I still think of the abortion every day.

By anonymous on 16/03/2009
I still think of the abortion every day. I regret it and feel as my life will never be the same; I will never be the same. I chose to have the abortion myself; I was the one who decided. I was three months already and I didn't know I would suffer from depression. When I was asked if I wanted the abortion, I answered ‘yes’. I said that this was the first thing I thought of when I found out I was pregnant. I said yes, because I was scared.

I knew I couldn't have the baby, but I was considering adoption deep inside. No-one asked me what I thought of adoption and no-one told me I might get severely depressed after an abortion. They said I would be emotionally down for week or so. But the week went by and the next and the next and my feelings of making the wrong choice for myself are still present. Can I blame someone? And whose mistake is bigger? Mine for not being courageous enough or theirs for not knowing how to treat me as a pregnant woman and making it possible for me to place the baby for adoption? Because adoption was possible. I considered it in my mind. But they said the abortion was not going to be dangerous, it’s done all the time.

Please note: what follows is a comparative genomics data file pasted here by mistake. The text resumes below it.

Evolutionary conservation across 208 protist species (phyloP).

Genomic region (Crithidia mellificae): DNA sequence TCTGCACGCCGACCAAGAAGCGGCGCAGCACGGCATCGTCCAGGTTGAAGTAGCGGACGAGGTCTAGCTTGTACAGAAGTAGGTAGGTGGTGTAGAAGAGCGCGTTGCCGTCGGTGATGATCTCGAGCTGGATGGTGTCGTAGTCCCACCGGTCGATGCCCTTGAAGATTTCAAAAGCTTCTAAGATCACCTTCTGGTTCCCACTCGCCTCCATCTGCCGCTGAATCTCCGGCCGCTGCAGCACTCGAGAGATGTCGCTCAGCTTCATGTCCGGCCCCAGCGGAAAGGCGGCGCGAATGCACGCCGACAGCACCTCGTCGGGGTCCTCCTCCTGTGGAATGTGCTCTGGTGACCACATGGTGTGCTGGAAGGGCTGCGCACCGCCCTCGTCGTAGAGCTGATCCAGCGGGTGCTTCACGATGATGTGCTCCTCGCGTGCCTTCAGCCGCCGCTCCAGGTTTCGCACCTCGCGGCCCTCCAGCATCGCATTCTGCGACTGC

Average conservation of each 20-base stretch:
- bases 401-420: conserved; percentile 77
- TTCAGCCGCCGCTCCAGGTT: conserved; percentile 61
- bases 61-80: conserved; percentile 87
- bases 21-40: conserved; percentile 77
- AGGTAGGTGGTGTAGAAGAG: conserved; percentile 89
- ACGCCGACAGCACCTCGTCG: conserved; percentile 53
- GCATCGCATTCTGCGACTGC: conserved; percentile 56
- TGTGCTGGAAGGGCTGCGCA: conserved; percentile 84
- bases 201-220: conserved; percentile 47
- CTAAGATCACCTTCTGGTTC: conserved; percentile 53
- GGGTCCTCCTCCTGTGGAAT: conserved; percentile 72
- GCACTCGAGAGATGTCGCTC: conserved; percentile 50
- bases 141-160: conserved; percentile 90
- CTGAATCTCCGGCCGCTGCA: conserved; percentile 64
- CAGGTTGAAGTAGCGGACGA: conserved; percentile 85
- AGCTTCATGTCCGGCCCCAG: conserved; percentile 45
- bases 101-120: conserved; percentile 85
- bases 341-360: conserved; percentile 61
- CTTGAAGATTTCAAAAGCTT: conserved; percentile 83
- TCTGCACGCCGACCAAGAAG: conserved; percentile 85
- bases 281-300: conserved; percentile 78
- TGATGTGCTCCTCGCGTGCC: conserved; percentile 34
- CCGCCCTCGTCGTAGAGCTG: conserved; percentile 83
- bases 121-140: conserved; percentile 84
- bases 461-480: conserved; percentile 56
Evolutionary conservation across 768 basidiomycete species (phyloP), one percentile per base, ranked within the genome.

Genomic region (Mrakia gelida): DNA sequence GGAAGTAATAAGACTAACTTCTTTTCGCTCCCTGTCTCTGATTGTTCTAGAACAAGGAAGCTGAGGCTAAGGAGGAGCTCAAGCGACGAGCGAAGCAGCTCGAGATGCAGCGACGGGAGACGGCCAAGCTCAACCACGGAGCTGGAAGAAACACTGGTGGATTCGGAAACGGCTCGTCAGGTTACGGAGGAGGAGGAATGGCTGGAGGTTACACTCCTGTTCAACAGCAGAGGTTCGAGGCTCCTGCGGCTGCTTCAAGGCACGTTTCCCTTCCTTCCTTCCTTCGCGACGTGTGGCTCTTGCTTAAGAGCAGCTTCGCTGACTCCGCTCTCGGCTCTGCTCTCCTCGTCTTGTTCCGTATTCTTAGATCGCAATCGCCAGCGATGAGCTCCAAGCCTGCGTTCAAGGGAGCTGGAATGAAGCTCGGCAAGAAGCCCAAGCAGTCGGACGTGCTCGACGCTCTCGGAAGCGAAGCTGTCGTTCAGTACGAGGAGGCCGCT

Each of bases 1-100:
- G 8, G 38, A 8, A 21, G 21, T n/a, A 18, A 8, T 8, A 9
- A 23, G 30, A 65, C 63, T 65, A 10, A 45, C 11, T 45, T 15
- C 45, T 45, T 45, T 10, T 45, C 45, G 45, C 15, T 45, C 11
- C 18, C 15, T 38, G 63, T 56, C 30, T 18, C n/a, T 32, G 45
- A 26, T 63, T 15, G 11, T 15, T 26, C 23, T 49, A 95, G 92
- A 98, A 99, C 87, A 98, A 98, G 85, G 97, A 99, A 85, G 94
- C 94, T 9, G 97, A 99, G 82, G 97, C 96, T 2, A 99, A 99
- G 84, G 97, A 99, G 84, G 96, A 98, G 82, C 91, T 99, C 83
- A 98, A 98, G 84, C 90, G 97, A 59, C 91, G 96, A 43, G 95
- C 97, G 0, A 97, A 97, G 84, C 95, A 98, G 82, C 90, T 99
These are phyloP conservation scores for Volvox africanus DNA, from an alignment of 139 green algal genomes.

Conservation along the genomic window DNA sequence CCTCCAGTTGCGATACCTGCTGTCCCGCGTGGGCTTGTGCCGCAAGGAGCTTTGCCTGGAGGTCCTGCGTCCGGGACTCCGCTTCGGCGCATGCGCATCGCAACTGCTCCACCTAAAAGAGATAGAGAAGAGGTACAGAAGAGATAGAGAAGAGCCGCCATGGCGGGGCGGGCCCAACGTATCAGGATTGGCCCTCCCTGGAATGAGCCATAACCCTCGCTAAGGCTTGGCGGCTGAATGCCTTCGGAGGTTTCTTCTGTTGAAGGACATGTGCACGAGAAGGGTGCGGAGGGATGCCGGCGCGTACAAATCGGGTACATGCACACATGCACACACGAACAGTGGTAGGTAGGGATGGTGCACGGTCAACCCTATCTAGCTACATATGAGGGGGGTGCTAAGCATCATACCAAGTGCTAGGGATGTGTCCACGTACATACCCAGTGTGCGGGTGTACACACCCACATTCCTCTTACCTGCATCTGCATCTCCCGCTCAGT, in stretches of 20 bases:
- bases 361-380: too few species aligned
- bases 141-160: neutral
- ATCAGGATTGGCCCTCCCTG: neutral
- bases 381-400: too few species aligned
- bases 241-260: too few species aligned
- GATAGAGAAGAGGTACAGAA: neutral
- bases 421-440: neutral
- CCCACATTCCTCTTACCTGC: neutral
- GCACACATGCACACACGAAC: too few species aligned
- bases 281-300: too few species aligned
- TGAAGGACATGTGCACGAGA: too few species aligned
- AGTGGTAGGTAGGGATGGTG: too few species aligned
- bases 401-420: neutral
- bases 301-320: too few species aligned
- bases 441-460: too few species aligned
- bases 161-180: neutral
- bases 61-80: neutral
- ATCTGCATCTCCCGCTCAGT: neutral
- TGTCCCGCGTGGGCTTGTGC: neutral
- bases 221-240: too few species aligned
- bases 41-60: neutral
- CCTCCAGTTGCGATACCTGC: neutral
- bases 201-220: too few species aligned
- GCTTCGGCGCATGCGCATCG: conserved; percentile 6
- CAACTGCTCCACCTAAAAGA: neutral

I will never be the same. I am thinking that even with the journey of recovery what we will achieve is to accept it and move on. But we can't be the same. It is such a big scar.

Editor’s note: Thanks for writing in…It sounds as if you were under pressure from difficult circumstances and knew you could not keep the baby, but you were not properly informed about all the options open to you. You were not given time to explore your deepest feelings about the pregnancy. It sounds as if you were deeply ambivalent about an abortion and if you had known about the potential psychological effects, you would not have gone through with it.

Now you are in pain; your heart’s feelings are surfacing and dominating your life. Your heart needs attention; some compassionate care. I think you are struggling with guilt and the sense of ‘what might have been’. You may even be angry about the lack of care you received.

However, there is hope. There is a Journey of recovery you can walk with the help of an advisor from your nearest centre. Make an appointment if you haven’t already. Yes, you do have to work through emotions; look at who was responsible, forgive, accept and let go. Yes, it’s hard emotional work, and, yes, you are forever changed by this experience, but that doesn’t mean your life is no longer worth living. You can be healed and become more of who you are meant to be in time. Be brave; we’ll be thinking of you.

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